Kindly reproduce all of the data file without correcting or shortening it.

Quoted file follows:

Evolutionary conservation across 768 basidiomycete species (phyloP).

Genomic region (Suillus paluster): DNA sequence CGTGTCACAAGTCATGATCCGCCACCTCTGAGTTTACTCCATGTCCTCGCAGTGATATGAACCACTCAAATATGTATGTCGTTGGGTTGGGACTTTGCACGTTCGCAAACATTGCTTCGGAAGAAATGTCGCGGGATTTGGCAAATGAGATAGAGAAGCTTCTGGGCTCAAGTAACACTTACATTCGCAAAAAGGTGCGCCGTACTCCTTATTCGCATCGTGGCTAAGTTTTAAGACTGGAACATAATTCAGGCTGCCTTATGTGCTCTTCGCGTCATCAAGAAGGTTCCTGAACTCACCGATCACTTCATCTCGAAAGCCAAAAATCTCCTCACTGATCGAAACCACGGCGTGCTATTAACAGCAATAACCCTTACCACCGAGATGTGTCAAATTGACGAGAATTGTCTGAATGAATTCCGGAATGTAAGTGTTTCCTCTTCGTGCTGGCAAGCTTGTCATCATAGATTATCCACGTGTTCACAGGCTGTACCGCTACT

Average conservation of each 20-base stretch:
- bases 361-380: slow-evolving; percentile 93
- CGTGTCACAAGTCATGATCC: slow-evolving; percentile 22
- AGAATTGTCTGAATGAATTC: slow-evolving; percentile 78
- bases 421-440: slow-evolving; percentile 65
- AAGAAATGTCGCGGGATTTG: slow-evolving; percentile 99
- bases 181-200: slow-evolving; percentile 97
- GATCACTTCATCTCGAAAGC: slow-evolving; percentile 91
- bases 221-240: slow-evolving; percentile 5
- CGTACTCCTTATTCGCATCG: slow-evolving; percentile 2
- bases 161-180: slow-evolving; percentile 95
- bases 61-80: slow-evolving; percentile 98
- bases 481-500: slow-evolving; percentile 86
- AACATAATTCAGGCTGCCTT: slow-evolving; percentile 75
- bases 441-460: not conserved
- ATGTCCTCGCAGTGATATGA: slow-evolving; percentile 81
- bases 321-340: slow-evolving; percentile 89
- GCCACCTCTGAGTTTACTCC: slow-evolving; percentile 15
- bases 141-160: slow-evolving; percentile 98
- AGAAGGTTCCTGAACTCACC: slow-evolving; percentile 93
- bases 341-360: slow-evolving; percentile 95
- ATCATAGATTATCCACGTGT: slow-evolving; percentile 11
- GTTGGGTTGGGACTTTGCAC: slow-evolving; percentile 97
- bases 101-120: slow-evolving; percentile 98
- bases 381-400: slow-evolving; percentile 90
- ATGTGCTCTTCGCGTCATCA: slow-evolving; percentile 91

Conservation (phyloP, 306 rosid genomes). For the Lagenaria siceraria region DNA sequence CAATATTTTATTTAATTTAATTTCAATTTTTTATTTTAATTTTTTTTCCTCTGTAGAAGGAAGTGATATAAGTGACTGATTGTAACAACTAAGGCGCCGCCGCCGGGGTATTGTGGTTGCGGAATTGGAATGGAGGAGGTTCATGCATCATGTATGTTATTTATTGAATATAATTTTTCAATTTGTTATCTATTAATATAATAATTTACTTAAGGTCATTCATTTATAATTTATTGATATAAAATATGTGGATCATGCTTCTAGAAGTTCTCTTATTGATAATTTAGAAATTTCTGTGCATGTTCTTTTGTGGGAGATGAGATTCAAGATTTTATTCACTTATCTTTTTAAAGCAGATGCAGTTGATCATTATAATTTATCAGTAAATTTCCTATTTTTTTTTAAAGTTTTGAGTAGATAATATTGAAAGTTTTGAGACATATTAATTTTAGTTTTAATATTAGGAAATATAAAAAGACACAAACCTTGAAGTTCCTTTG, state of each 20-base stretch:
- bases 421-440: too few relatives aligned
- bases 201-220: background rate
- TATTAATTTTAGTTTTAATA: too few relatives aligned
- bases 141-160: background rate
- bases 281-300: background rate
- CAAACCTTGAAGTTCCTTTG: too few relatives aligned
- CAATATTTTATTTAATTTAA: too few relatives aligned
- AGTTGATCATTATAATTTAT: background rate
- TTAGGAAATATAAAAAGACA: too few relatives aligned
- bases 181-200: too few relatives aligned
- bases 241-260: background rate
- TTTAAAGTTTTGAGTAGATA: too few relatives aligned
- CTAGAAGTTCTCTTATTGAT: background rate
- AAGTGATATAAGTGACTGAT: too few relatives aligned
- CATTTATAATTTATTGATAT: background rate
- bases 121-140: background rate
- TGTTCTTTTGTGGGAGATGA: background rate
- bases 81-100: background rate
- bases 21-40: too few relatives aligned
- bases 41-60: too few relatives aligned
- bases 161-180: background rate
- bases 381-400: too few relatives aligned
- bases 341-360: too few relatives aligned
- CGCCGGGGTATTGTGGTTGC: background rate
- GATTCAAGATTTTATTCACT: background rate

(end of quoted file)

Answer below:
Evolutionary conservation across 768 basidiomycete species (phyloP).

Genomic region (Suillus paluster): DNA sequence CGTGTCACAAGTCATGATCCGCCACCTCTGAGTTTACTCCATGTCCTCGCAGTGATATGAACCACTCAAATATGTATGTCGTTGGGTTGGGACTTTGCACGTTCGCAAACATTGCTTCGGAAGAAATGTCGCGGGATTTGGCAAATGAGATAGAGAAGCTTCTGGGCTCAAGTAACACTTACATTCGCAAAAAGGTGCGCCGTACTCCTTATTCGCATCGTGGCTAAGTTTTAAGACTGGAACATAATTCAGGCTGCCTTATGTGCTCTTCGCGTCATCAAGAAGGTTCCTGAACTCACCGATCACTTCATCTCGAAAGCCAAAAATCTCCTCACTGATCGAAACCACGGCGTGCTATTAACAGCAATAACCCTTACCACCGAGATGTGTCAAATTGACGAGAATTGTCTGAATGAATTCCGGAATGTAAGTGTTTCCTCTTCGTGCTGGCAAGCTTGTCATCATAGATTATCCACGTGTTCACAGGCTGTACCGCTACT

Average conservation of each 20-base stretch:
- bases 361-380: slow-evolving; percentile 93
- CGTGTCACAAGTCATGATCC: slow-evolving; percentile 22
- AGAATTGTCTGAATGAATTC: slow-evolving; percentile 78
- bases 421-440: slow-evolving; percentile 65
- AAGAAATGTCGCGGGATTTG: slow-evolving; percentile 99
- bases 181-200: slow-evolving; percentile 97
- GATCACTTCATCTCGAAAGC: slow-evolving; percentile 91
- bases 221-240: slow-evolving; percentile 5
- CGTACTCCTTATTCGCATCG: slow-evolving; percentile 2
- bases 161-180: slow-evolving; percentile 95
- bases 61-80: slow-evolving; percentile 98
- bases 481-500: slow-evolving; percentile 86
- AACATAATTCAGGCTGCCTT: slow-evolving; percentile 75
- bases 441-460: not conserved
- ATGTCCTCGCAGTGATATGA: slow-evolving; percentile 81
- bases 321-340: slow-evolving; percentile 89
- GCCACCTCTGAGTTTACTCC: slow-evolving; percentile 15
- bases 141-160: slow-evolving; percentile 98
- AGAAGGTTCCTGAACTCACC: slow-evolving; percentile 93
- bases 341-360: slow-evolving; percentile 95
- ATCATAGATTATCCACGTGT: slow-evolving; percentile 11
- GTTGGGTTGGGACTTTGCAC: slow-evolving; percentile 97
- bases 101-120: slow-evolving; percentile 98
- bases 381-400: slow-evolving; percentile 90
- ATGTGCTCTTCGCGTCATCA: slow-evolving; percentile 91

Conservation (phyloP, 306 rosid genomes). For the Lagenaria siceraria region DNA sequence CAATATTTTATTTAATTTAATTTCAATTTTTTATTTTAATTTTTTTTCCTCTGTAGAAGGAAGTGATATAAGTGACTGATTGTAACAACTAAGGCGCCGCCGCCGGGGTATTGTGGTTGCGGAATTGGAATGGAGGAGGTTCATGCATCATGTATGTTATTTATTGAATATAATTTTTCAATTTGTTATCTATTAATATAATAATTTACTTAAGGTCATTCATTTATAATTTATTGATATAAAATATGTGGATCATGCTTCTAGAAGTTCTCTTATTGATAATTTAGAAATTTCTGTGCATGTTCTTTTGTGGGAGATGAGATTCAAGATTTTATTCACTTATCTTTTTAAAGCAGATGCAGTTGATCATTATAATTTATCAGTAAATTTCCTATTTTTTTTTAAAGTTTTGAGTAGATAATATTGAAAGTTTTGAGACATATTAATTTTAGTTTTAATATTAGGAAATATAAAAAGACACAAACCTTGAAGTTCCTTTG, state of each 20-base stretch:
- bases 421-440: too few relatives aligned
- bases 201-220: background rate
- TATTAATTTTAGTTTTAATA: too few relatives aligned
- bases 141-160: background rate
- bases 281-300: background rate
- CAAACCTTGAAGTTCCTTTG: too few relatives aligned
- CAATATTTTATTTAATTTAA: too few relatives aligned
- AGTTGATCATTATAATTTAT: background rate
- TTAGGAAATATAAAAAGACA: too few relatives aligned
- bases 181-200: too few relatives aligned
- bases 241-260: background rate
- TTTAAAGTTTTGAGTAGATA: too few relatives aligned
- CTAGAAGTTCTCTTATTGAT: background rate
- AAGTGATATAAGTGACTGAT: too few relatives aligned
- CATTTATAATTTATTGATAT: background rate
- bases 121-140: background rate
- TGTTCTTTTGTGGGAGATGA: background rate
- bases 81-100: background rate
- bases 21-40: too few relatives aligned
- bases 41-60: too few relatives aligned
- bases 161-180: background rate
- bases 381-400: too few relatives aligned
- bases 341-360: too few relatives aligned
- CGCCGGGGTATTGTGGTTGC: background rate
- GATTCAAGATTTTATTCACT: background rate